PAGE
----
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As I accepted Monsieur Carbonneau’s invitation and renounced a nice evening spent drinking wine, my mind played a dirty trick on me and left me trying to decipher a logical fallacy – in the best tradition of the Surrealists – on how to connect and reflect on both wine and minorities. In fact, what links both subjects is the apparent ease in recognizing and naming them as such. What also links them is the sheer number and high visibility of the forms they take. Who has ever done a full count of the wines and minorities on this planet? But if one was ever to undertake such a compilation, he would be faced with a problem of selection. What constitutes wine? But then again, what constitutes a minority? In the case of wine, a solution has been to allow a high degree of dissidence. You simply drink a glass and out comes the truth. As they say: In vino veritas. Such a simple solution cannot be applied to the question of minorities. This approach cannot be used in the case of minority communities.

Seriously: in the case of minorities, dissidence has led to more than enough evictions and displacements of populations, armed violence and infamous actions. I’m thinking more specifically about Germany’s parliamentary resolution (of the Bundestag) on the Armenian genocide adopted in June 2016.3 But who remembers and cares about the extermination of the minority people of Buryatia in the Mongolian Soviet Republic? (Bulag, 1998, pp. 81–89; Namsaraeva, 2017) These are just two examples among many. Who could have imagined that two decades after the end of the Cold War between East and West – and which engulfed Europe in a wave of democratic euphoria – that savage civil wars between the national minorities of south-eastern Europe would arise again? Or that a Russian President, after having marched and taken over Crimea, would declare his people to be the largest people scattered on the globe? That the subject of ethnic minorities, and not only in eastern Ukraine, would become the new warning, a sign of things to come in Eastern Europe? And who has the time or the inclination to worry about the long-bullied Tartars of Crimea in the conflict between Ukraine and Russia?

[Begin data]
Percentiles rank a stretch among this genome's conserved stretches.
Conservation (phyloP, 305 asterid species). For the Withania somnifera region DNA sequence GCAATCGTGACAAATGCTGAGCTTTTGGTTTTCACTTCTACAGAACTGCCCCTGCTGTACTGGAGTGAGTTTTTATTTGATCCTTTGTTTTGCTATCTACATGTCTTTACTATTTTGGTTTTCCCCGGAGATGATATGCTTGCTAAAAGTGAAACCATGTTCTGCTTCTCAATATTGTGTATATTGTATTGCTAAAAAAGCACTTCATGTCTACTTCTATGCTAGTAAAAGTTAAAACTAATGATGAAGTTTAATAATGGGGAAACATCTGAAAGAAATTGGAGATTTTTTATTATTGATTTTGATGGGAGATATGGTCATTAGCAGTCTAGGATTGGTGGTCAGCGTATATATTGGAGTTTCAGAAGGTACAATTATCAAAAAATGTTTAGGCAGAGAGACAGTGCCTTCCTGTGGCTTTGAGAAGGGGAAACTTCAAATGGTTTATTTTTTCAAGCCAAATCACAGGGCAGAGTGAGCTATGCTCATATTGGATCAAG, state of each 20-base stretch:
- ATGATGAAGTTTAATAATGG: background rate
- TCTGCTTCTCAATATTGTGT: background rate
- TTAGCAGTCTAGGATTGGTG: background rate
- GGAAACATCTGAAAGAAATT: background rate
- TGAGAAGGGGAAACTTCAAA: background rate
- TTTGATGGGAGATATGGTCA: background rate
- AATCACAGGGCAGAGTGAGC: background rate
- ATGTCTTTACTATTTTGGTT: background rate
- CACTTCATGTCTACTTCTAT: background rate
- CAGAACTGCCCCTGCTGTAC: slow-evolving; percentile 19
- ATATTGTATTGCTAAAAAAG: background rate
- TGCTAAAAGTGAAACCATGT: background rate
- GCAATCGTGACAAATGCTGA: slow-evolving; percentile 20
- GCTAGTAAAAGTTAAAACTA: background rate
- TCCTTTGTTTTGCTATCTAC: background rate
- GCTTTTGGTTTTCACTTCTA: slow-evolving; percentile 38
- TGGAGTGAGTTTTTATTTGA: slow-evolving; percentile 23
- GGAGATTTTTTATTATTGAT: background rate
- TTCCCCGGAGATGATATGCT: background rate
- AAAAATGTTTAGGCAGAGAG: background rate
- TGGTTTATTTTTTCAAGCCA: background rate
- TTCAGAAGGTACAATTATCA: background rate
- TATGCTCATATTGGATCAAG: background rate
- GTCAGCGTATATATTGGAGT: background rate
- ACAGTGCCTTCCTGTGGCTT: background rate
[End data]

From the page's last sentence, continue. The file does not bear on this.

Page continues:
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Ladies and Gentlemen, dear colleagues, today specialists are still trying to come up with a definition of what constitutes a minority. Both editors of an anthology published in 2004 with the title The Rights of National Minorities expressed it this way: “The definition of what constitutes minorities has to be put the larger context of the long-discussed question of minority rights” (Bielefeldt & Luer, 2004, p. 8). And when I consider the scope and variety of topics on minorities covered during this symposium, then I could well imagine that the competent experts gathered here probably had difficulty arriving at a consensus. They certainly spent the whole night on their position and were able to reach a compromise in the early morning hours. Or just think of the academic – or then again, of the political – disputes on the distinctions that have arisen on national minorities and minority nations. And that other important one: when does a minority become a people or a nation? And what does cultural security actually mean in this context? It looks to me like one would be opening a Pandora’s Box without a definite solution!